Two hundred years ago, Napoleon Bonaparte dominated Europe and threatened Britain with invasion. Against him stood the Royal Navy and the already legendary Admiral Horatio Nelson.
On 21 October 1805, a massive naval battle off the coast of Spain decided mastery of the seas. Then, over the following days and nights, the battleships and their exhausted crews endured a gale of awesome fury. As Captain Charles Tyler wrote to his wife Margaret, 'the wind blew a perfect storm'.
The authors tell this story not only through the diaries, letters and memoirs of the men who wrestled with the enemy and the elements, but also through the eyes of their wives and children. These dramatic personal accounts are supported by extensive original research from logs, muster books and personal files discovered in France, Spain and Britain.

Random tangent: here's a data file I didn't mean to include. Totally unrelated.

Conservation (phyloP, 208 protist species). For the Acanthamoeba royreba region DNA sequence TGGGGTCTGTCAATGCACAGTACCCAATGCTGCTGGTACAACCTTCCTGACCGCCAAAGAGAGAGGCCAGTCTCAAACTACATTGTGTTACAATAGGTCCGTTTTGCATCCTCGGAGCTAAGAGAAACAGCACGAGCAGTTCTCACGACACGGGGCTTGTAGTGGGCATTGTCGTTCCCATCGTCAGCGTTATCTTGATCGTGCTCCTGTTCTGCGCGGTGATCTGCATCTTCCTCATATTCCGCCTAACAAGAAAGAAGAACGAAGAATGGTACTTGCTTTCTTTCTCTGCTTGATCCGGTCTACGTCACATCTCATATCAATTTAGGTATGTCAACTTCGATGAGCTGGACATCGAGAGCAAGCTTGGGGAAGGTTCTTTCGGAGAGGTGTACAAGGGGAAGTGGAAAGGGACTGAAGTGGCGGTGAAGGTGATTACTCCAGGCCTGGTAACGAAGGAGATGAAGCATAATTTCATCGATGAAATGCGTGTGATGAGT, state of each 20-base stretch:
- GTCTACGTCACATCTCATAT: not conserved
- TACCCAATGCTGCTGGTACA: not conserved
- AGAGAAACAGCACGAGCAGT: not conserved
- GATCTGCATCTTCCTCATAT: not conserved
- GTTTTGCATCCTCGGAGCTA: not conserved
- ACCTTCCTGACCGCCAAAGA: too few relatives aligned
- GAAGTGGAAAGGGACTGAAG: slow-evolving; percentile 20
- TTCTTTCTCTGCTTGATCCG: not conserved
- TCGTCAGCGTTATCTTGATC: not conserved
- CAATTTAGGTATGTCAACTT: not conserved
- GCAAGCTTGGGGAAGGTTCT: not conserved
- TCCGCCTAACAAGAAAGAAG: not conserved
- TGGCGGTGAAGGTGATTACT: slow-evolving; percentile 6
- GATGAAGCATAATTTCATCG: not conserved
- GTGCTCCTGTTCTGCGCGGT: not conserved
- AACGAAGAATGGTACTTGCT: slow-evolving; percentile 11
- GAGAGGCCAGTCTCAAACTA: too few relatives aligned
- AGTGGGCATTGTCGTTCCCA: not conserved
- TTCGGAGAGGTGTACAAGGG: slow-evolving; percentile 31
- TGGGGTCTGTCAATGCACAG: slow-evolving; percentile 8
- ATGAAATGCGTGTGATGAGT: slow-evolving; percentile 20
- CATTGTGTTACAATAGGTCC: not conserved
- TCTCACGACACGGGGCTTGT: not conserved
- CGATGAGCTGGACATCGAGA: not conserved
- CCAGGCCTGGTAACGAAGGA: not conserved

Glimpses of intriguing individuals enrich the narrative: Jeanne Caunant, wife of a Flemish 'maintopman'; Louis Infernet, a hard-drinking sailor who rose to captain thanks to the French Revolution; James Martin, a seaman from Colchester who wrote about the battle; Dioniso Galiano, Spanish officer and explorer of the New World, are just a few. The demands of life at sea - and what this mix of people had suffered and achieved in the turbulent years that led up to the battle - make compelling reading.
Whether you are already familiar with this period of history or are coming to it for the first time, Trafalgar is a book that will enthral as it illuminates an event whose repercussions still echo today.
Author: Tim Clayton & Phil Craig
Title: Trafalgar: The Men, the Battle, the Storm
First Published by: Hodder & Stoughton
Date: 11 October 2004